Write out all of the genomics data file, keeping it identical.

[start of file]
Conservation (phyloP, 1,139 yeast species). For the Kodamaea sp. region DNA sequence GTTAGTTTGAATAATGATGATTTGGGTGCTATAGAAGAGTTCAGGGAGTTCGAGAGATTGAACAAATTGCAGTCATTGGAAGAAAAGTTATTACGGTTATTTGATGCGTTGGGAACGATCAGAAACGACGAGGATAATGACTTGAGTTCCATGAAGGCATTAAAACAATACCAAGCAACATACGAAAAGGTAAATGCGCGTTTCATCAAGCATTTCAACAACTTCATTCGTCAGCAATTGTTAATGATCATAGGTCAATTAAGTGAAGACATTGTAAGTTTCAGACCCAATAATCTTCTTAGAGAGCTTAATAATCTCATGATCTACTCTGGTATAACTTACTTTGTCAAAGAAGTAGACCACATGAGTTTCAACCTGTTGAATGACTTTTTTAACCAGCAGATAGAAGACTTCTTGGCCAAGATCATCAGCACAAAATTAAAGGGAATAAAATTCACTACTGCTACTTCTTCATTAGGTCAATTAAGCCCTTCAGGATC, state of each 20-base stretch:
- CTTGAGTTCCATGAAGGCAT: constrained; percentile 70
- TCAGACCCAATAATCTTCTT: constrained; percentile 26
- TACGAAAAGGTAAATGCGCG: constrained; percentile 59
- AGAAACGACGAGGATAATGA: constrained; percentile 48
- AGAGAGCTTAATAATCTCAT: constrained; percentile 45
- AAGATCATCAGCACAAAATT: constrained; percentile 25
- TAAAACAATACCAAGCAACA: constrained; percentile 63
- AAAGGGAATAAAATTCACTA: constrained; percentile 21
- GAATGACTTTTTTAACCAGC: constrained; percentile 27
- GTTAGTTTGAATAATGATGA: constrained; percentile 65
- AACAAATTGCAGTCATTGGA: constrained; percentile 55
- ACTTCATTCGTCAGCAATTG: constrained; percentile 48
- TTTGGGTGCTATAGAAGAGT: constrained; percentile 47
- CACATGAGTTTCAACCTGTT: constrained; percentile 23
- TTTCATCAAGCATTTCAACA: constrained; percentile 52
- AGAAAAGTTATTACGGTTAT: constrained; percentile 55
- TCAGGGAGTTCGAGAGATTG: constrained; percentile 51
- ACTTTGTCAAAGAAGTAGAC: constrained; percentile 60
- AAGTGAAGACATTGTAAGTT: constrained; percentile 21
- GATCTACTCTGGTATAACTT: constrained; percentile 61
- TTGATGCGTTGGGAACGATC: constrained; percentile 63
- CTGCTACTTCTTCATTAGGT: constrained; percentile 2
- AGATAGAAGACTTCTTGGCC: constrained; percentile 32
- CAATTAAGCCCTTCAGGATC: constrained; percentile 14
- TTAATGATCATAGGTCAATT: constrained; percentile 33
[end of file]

Conservation (phyloP, 1,139 yeast species). For the Kodamaea sp. region DNA sequence GTTAGTTTGAATAATGATGATTTGGGTGCTATAGAAGAGTTCAGGGAGTTCGAGAGATTGAACAAATTGCAGTCATTGGAAGAAAAGTTATTACGGTTATTTGATGCGTTGGGAACGATCAGAAACGACGAGGATAATGACTTGAGTTCCATGAAGGCATTAAAACAATACCAAGCAACATACGAAAAGGTAAATGCGCGTTTCATCAAGCATTTCAACAACTTCATTCGTCAGCAATTGTTAATGATCATAGGTCAATTAAGTGAAGACATTGTAAGTTTCAGACCCAATAATCTTCTTAGAGAGCTTAATAATCTCATGATCTACTCTGGTATAACTTACTTTGTCAAAGAAGTAGACCACATGAGTTTCAACCTGTTGAATGACTTTTTTAACCAGCAGATAGAAGACTTCTTGGCCAAGATCATCAGCACAAAATTAAAGGGAATAAAATTCACTACTGCTACTTCTTCATTAGGTCAATTAAGCCCTTCAGGATC, state of each 20-base stretch:
- CTTGAGTTCCATGAAGGCAT: constrained; percentile 70
- TCAGACCCAATAATCTTCTT: constrained; percentile 26
- TACGAAAAGGTAAATGCGCG: constrained; percentile 59
- AGAAACGACGAGGATAATGA: constrained; percentile 48
- AGAGAGCTTAATAATCTCAT: constrained; percentile 45
- AAGATCATCAGCACAAAATT: constrained; percentile 25
- TAAAACAATACCAAGCAACA: constrained; percentile 63
- AAAGGGAATAAAATTCACTA: constrained; percentile 21
- GAATGACTTTTTTAACCAGC: constrained; percentile 27
- GTTAGTTTGAATAATGATGA: constrained; percentile 65
- AACAAATTGCAGTCATTGGA: constrained; percentile 55
- ACTTCATTCGTCAGCAATTG: constrained; percentile 48
- TTTGGGTGCTATAGAAGAGT: constrained; percentile 47
- CACATGAGTTTCAACCTGTT: constrained; percentile 23
- TTTCATCAAGCATTTCAACA: constrained; percentile 52
- AGAAAAGTTATTACGGTTAT: constrained; percentile 55
- TCAGGGAGTTCGAGAGATTG: constrained; percentile 51
- ACTTTGTCAAAGAAGTAGAC: constrained; percentile 60
- AAGTGAAGACATTGTAAGTT: constrained; percentile 21
- GATCTACTCTGGTATAACTT: constrained; percentile 61
- TTGATGCGTTGGGAACGATC: constrained; percentile 63
- CTGCTACTTCTTCATTAGGT: constrained; percentile 2
- AGATAGAAGACTTCTTGGCC: constrained; percentile 32
- CAATTAAGCCCTTCAGGATC: constrained; percentile 14
- TTAATGATCATAGGTCAATT: constrained; percentile 33